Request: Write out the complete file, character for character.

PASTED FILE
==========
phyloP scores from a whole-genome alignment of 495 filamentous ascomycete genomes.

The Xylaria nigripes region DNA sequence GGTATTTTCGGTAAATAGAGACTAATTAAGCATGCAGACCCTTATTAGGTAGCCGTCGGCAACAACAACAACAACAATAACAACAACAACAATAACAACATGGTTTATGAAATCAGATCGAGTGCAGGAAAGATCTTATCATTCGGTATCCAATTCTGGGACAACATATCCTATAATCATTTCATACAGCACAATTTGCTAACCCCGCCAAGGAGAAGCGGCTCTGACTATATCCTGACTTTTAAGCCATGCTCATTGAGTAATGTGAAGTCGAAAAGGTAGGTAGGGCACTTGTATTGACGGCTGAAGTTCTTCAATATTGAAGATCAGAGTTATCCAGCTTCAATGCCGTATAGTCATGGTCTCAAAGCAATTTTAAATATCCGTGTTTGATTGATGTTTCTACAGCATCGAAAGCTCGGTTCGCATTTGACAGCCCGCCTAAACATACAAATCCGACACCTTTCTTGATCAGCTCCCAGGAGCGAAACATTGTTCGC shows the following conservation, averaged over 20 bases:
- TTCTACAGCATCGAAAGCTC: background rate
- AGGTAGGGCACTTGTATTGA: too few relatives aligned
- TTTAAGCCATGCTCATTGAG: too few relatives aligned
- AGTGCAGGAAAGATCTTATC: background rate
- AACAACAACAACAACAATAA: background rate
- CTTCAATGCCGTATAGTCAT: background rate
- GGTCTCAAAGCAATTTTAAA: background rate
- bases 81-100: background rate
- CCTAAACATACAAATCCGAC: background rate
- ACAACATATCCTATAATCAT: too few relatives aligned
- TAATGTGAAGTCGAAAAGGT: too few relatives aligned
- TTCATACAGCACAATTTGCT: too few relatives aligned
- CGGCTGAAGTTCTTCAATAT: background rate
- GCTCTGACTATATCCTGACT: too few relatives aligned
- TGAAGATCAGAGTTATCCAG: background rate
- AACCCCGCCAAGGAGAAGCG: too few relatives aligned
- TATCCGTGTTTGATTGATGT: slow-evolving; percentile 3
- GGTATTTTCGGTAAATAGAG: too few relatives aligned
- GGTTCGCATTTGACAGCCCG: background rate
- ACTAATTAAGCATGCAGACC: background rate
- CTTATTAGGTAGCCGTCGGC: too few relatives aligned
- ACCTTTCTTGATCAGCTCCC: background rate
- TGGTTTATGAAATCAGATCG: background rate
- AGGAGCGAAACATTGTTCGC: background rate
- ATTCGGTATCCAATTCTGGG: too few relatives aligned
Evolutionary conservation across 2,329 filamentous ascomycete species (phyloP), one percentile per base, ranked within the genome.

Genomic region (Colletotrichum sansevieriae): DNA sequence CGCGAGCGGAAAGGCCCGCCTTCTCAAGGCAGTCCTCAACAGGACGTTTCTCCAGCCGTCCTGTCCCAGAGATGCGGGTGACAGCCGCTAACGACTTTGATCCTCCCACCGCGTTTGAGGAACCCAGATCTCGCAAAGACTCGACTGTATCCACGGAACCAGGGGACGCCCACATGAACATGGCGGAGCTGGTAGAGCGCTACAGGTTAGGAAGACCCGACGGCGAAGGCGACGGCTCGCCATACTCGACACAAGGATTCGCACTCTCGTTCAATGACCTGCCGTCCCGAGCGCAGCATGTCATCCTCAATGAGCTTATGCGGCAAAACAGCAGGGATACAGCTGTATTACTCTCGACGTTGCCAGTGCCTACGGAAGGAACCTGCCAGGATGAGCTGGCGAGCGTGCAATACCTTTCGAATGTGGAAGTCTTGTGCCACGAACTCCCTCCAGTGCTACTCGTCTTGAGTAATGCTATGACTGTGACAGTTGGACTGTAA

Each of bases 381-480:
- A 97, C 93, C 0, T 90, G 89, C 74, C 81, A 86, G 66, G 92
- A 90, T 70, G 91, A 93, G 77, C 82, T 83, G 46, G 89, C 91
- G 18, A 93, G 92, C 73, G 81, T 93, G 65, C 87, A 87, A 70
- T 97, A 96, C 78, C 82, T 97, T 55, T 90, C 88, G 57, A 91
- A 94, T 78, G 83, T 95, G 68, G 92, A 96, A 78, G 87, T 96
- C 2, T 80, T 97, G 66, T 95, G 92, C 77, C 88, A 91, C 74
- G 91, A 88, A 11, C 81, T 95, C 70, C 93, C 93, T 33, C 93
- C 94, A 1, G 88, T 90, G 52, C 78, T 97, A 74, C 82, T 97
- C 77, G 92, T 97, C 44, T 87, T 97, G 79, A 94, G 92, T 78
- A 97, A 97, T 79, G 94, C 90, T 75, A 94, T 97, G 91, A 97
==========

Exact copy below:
phyloP scores from a whole-genome alignment of 495 filamentous ascomycete genomes.

The Xylaria nigripes region DNA sequence GGTATTTTCGGTAAATAGAGACTAATTAAGCATGCAGACCCTTATTAGGTAGCCGTCGGCAACAACAACAACAACAATAACAACAACAACAATAACAACATGGTTTATGAAATCAGATCGAGTGCAGGAAAGATCTTATCATTCGGTATCCAATTCTGGGACAACATATCCTATAATCATTTCATACAGCACAATTTGCTAACCCCGCCAAGGAGAAGCGGCTCTGACTATATCCTGACTTTTAAGCCATGCTCATTGAGTAATGTGAAGTCGAAAAGGTAGGTAGGGCACTTGTATTGACGGCTGAAGTTCTTCAATATTGAAGATCAGAGTTATCCAGCTTCAATGCCGTATAGTCATGGTCTCAAAGCAATTTTAAATATCCGTGTTTGATTGATGTTTCTACAGCATCGAAAGCTCGGTTCGCATTTGACAGCCCGCCTAAACATACAAATCCGACACCTTTCTTGATCAGCTCCCAGGAGCGAAACATTGTTCGC shows the following conservation, averaged over 20 bases:
- TTCTACAGCATCGAAAGCTC: background rate
- AGGTAGGGCACTTGTATTGA: too few relatives aligned
- TTTAAGCCATGCTCATTGAG: too few relatives aligned
- AGTGCAGGAAAGATCTTATC: background rate
- AACAACAACAACAACAATAA: background rate
- CTTCAATGCCGTATAGTCAT: background rate
- GGTCTCAAAGCAATTTTAAA: background rate
- bases 81-100: background rate
- CCTAAACATACAAATCCGAC: background rate
- ACAACATATCCTATAATCAT: too few relatives aligned
- TAATGTGAAGTCGAAAAGGT: too few relatives aligned
- TTCATACAGCACAATTTGCT: too few relatives aligned
- CGGCTGAAGTTCTTCAATAT: background rate
- GCTCTGACTATATCCTGACT: too few relatives aligned
- TGAAGATCAGAGTTATCCAG: background rate
- AACCCCGCCAAGGAGAAGCG: too few relatives aligned
- TATCCGTGTTTGATTGATGT: slow-evolving; percentile 3
- GGTATTTTCGGTAAATAGAG: too few relatives aligned
- GGTTCGCATTTGACAGCCCG: background rate
- ACTAATTAAGCATGCAGACC: background rate
- CTTATTAGGTAGCCGTCGGC: too few relatives aligned
- ACCTTTCTTGATCAGCTCCC: background rate
- TGGTTTATGAAATCAGATCG: background rate
- AGGAGCGAAACATTGTTCGC: background rate
- ATTCGGTATCCAATTCTGGG: too few relatives aligned
Evolutionary conservation across 2,329 filamentous ascomycete species (phyloP), one percentile per base, ranked within the genome.

Genomic region (Colletotrichum sansevieriae): DNA sequence CGCGAGCGGAAAGGCCCGCCTTCTCAAGGCAGTCCTCAACAGGACGTTTCTCCAGCCGTCCTGTCCCAGAGATGCGGGTGACAGCCGCTAACGACTTTGATCCTCCCACCGCGTTTGAGGAACCCAGATCTCGCAAAGACTCGACTGTATCCACGGAACCAGGGGACGCCCACATGAACATGGCGGAGCTGGTAGAGCGCTACAGGTTAGGAAGACCCGACGGCGAAGGCGACGGCTCGCCATACTCGACACAAGGATTCGCACTCTCGTTCAATGACCTGCCGTCCCGAGCGCAGCATGTCATCCTCAATGAGCTTATGCGGCAAAACAGCAGGGATACAGCTGTATTACTCTCGACGTTGCCAGTGCCTACGGAAGGAACCTGCCAGGATGAGCTGGCGAGCGTGCAATACCTTTCGAATGTGGAAGTCTTGTGCCACGAACTCCCTCCAGTGCTACTCGTCTTGAGTAATGCTATGACTGTGACAGTTGGACTGTAA

Each of bases 381-480:
- A 97, C 93, C 0, T 90, G 89, C 74, C 81, A 86, G 66, G 92
- A 90, T 70, G 91, A 93, G 77, C 82, T 83, G 46, G 89, C 91
- G 18, A 93, G 92, C 73, G 81, T 93, G 65, C 87, A 87, A 70
- T 97, A 96, C 78, C 82, T 97, T 55, T 90, C 88, G 57, A 91
- A 94, T 78, G 83, T 95, G 68, G 92, A 96, A 78, G 87, T 96
- C 2, T 80, T 97, G 66, T 95, G 92, C 77, C 88, A 91, C 74
- G 91, A 88, A 11, C 81, T 95, C 70, C 93, C 93, T 33, C 93
- C 94, A 1, G 88, T 90, G 52, C 78, T 97, A 74, C 82, T 97
- C 77, G 92, T 97, C 44, T 87, T 97, G 79, A 94, G 92, T 78
- A 97, A 97, T 79, G 94, C 90, T 75, A 94, T 97, G 91, A 97